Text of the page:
Amazon has been a leader in the eBook reader space since it first introduced the Kindle eReader in November 2007. At that point in time, the Kindle had a 6-inch E Ink display that supported just four shades of gray, it included 250MB of storage that could accommodate about 200 eBooks, and it retailed for $399. For the first six months or so, Amazon couldn’t keep the device in stock — it was a smash hit.
Since then, Kindles have gotten thinner and lighter, and the current-generation model features a dramatically improved E Ink Pearl display and 2GB of storage. Amazon’s Kindle can now be had for as little as $79. A second model with a touchscreen display and twice the memory starts at just $99, and its battery lasts for up to two months on a single charge. Amazon doesn’t share sales volumes of its Kindle devices but the company is widely believed to be among the top eReader vendors in the world as it teeters between the No.1 and No.2 spots alongside Barnes & Noble.
But eReaders will only take Amazon so far.
Amazon has been a leader in the online retail space for quite some time, and its line of Kindle eReaders represents its first foray into the hardware game. EBooks are big business for Amazon, but its more recent service additions have also been gaining traction. With new options for purchasing and streaming music and movies, customers had to rely on third party devices — computers, connected TVs, set top boxes and smartphones — to consume this new wave of Amazon content. But why not make it all available on a single Amazon-branded device that picks up where the Kindle left off?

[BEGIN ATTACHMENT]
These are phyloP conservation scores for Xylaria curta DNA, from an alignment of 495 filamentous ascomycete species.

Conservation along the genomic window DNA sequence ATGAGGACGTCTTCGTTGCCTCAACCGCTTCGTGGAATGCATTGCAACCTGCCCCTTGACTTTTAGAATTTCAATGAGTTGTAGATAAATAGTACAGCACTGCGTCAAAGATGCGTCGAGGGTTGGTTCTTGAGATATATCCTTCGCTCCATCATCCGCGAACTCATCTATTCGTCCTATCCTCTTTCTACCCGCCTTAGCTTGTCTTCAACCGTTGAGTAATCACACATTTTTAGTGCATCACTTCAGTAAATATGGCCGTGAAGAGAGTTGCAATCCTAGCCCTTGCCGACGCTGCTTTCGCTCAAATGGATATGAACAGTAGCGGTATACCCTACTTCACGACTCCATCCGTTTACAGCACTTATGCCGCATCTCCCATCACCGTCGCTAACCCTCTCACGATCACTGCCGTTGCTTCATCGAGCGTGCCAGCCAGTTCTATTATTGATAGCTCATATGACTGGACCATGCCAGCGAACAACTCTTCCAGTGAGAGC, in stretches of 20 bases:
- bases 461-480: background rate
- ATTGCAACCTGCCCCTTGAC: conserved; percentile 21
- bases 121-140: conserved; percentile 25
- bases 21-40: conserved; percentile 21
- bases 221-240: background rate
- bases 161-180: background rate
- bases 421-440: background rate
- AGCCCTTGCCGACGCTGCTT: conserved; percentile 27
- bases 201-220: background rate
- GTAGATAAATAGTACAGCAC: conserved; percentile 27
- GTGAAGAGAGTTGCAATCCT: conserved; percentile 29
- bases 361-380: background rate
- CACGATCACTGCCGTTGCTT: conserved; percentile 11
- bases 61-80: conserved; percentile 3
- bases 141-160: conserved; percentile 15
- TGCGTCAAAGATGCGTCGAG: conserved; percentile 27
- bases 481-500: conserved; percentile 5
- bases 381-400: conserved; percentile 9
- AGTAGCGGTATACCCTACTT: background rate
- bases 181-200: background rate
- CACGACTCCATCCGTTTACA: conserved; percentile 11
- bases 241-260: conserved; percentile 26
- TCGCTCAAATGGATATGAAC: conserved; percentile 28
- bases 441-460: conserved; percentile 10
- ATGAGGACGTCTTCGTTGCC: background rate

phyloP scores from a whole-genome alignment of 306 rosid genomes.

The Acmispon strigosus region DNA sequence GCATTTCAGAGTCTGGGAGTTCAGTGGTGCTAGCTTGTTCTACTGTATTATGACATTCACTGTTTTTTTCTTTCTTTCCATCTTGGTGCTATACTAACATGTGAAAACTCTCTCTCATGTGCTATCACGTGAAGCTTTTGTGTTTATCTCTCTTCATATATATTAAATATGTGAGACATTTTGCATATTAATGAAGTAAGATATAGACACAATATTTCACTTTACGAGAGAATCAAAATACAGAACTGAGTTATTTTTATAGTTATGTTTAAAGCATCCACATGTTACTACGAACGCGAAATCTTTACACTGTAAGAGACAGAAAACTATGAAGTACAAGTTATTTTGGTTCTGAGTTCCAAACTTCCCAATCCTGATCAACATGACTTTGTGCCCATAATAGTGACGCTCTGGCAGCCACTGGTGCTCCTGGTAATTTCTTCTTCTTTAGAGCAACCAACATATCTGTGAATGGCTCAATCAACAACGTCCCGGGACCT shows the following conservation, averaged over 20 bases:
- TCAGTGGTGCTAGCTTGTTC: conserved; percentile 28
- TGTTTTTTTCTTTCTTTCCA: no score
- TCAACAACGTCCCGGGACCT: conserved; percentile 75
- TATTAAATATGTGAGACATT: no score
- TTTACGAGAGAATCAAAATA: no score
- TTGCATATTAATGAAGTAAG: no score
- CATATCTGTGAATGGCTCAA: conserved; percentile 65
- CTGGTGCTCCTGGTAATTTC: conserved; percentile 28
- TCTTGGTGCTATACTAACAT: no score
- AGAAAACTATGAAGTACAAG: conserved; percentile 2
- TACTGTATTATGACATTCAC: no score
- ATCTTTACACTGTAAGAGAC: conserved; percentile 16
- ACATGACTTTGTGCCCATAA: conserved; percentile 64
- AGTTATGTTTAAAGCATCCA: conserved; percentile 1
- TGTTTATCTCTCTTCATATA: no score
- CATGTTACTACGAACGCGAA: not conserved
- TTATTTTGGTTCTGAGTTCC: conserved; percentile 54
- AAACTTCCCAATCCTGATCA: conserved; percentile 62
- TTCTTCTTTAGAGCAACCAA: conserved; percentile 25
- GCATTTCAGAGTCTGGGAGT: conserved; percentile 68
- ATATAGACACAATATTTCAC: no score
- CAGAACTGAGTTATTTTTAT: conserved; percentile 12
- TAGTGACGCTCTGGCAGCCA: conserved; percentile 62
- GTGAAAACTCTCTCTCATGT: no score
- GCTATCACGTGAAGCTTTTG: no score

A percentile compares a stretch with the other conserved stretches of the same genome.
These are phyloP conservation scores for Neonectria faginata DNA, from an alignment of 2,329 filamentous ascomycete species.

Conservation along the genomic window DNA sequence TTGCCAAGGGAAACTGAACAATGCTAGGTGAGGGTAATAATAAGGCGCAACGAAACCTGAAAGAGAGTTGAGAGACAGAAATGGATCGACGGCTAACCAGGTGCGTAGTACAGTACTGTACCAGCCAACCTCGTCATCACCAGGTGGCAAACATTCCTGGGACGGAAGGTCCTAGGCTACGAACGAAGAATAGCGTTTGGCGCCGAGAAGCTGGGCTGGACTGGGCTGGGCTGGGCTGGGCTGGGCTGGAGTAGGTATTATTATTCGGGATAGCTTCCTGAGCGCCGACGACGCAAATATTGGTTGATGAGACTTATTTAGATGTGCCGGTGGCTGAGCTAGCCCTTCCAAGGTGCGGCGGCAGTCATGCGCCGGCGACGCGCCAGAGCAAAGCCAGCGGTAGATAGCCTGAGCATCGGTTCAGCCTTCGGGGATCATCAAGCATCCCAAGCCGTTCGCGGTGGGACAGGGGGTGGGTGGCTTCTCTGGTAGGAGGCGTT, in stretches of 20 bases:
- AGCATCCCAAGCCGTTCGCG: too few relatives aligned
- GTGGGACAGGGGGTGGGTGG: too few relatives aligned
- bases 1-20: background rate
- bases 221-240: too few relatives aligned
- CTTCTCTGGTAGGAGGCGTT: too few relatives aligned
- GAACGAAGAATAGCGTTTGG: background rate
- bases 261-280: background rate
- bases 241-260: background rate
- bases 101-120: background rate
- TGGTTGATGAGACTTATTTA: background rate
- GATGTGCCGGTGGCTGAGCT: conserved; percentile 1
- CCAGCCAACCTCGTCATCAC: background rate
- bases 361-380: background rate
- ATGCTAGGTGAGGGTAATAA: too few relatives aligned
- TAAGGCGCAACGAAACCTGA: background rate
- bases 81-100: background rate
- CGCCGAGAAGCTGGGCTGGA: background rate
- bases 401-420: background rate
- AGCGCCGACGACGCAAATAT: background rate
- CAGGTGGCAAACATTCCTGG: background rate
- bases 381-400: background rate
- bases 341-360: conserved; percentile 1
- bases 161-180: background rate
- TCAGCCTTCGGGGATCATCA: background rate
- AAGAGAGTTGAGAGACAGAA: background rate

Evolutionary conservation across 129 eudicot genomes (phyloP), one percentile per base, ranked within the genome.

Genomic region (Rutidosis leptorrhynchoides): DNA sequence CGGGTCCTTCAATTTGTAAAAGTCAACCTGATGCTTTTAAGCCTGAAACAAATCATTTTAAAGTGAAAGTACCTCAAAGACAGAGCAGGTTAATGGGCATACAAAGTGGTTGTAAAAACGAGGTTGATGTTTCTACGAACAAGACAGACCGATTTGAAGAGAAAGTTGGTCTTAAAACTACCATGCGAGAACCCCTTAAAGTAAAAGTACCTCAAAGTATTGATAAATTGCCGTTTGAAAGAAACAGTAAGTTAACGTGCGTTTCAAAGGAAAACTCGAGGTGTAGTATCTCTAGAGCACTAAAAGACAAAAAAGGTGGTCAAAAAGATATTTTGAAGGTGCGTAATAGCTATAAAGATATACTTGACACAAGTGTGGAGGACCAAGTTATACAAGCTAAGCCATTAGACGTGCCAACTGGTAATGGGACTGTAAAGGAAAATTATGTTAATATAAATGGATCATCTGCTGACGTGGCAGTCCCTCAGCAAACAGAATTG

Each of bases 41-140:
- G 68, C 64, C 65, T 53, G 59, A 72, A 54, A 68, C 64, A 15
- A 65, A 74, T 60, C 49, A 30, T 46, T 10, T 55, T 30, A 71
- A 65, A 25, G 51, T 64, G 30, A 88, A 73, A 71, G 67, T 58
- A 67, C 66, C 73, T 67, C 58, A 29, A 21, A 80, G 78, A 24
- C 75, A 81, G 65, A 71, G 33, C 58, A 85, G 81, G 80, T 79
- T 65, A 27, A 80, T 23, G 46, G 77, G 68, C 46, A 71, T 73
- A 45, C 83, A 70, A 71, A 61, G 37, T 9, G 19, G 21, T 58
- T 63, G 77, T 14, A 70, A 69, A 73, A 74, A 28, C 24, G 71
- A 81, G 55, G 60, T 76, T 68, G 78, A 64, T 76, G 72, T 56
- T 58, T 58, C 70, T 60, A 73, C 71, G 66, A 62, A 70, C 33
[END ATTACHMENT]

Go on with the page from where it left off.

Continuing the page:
The tablet market posed an amazing opportunity for Amazon. I can’t even recall the last time a market segment saw so much hype and so few success stories, and Amazon identified an opportunity to succeed where others were failing. Instead of building hardware that merely acted as a platter on which to serve the same software countless other vendors were unsuccessfully banking on, Amazon would build an end-to-end experience that covered hardware, software and content. After all, the only other vendor whose tablet offering addresses all three of these crucial areas of the user experience seems to be doing pretty well in the tablet space it redefined in early 2010.
Instead of setting out to build an iPad killer, Amazon set out to build a Kindle Fire.